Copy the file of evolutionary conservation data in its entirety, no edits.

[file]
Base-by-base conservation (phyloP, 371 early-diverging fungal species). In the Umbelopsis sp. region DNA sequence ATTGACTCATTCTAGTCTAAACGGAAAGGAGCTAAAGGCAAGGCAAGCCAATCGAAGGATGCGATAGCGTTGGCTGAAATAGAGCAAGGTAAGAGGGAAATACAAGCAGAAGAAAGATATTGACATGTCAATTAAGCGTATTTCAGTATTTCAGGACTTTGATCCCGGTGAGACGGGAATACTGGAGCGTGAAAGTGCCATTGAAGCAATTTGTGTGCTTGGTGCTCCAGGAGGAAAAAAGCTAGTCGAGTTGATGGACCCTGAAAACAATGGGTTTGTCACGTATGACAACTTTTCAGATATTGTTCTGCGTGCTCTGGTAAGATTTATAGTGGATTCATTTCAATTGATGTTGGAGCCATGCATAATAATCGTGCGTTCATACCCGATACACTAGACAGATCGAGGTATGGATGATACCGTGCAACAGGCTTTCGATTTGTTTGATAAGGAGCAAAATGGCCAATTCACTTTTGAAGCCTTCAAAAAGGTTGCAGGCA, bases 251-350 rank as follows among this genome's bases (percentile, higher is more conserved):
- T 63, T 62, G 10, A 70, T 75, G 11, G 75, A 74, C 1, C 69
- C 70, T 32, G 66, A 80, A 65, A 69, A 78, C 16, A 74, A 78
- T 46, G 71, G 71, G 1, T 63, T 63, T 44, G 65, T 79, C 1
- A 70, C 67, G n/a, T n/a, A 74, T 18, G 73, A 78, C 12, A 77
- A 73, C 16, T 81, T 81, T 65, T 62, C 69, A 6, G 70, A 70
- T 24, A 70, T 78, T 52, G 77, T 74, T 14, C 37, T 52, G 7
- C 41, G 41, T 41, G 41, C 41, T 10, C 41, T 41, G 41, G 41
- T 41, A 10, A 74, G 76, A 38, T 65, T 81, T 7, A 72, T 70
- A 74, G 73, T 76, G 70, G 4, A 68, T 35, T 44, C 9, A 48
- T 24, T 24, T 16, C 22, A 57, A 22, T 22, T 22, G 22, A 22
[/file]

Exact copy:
Base-by-base conservation (phyloP, 371 early-diverging fungal species). In the Umbelopsis sp. region DNA sequence ATTGACTCATTCTAGTCTAAACGGAAAGGAGCTAAAGGCAAGGCAAGCCAATCGAAGGATGCGATAGCGTTGGCTGAAATAGAGCAAGGTAAGAGGGAAATACAAGCAGAAGAAAGATATTGACATGTCAATTAAGCGTATTTCAGTATTTCAGGACTTTGATCCCGGTGAGACGGGAATACTGGAGCGTGAAAGTGCCATTGAAGCAATTTGTGTGCTTGGTGCTCCAGGAGGAAAAAAGCTAGTCGAGTTGATGGACCCTGAAAACAATGGGTTTGTCACGTATGACAACTTTTCAGATATTGTTCTGCGTGCTCTGGTAAGATTTATAGTGGATTCATTTCAATTGATGTTGGAGCCATGCATAATAATCGTGCGTTCATACCCGATACACTAGACAGATCGAGGTATGGATGATACCGTGCAACAGGCTTTCGATTTGTTTGATAAGGAGCAAAATGGCCAATTCACTTTTGAAGCCTTCAAAAAGGTTGCAGGCA, bases 251-350 rank as follows among this genome's bases (percentile, higher is more conserved):
- T 63, T 62, G 10, A 70, T 75, G 11, G 75, A 74, C 1, C 69
- C 70, T 32, G 66, A 80, A 65, A 69, A 78, C 16, A 74, A 78
- T 46, G 71, G 71, G 1, T 63, T 63, T 44, G 65, T 79, C 1
- A 70, C 67, G n/a, T n/a, A 74, T 18, G 73, A 78, C 12, A 77
- A 73, C 16, T 81, T 81, T 65, T 62, C 69, A 6, G 70, A 70
- T 24, A 70, T 78, T 52, G 77, T 74, T 14, C 37, T 52, G 7
- C 41, G 41, T 41, G 41, C 41, T 10, C 41, T 41, G 41, G 41
- T 41, A 10, A 74, G 76, A 38, T 65, T 81, T 7, A 72, T 70
- A 74, G 73, T 76, G 70, G 4, A 68, T 35, T 44, C 9, A 48
- T 24, T 24, T 16, C 22, A 57, A 22, T 22, T 22, G 22, A 22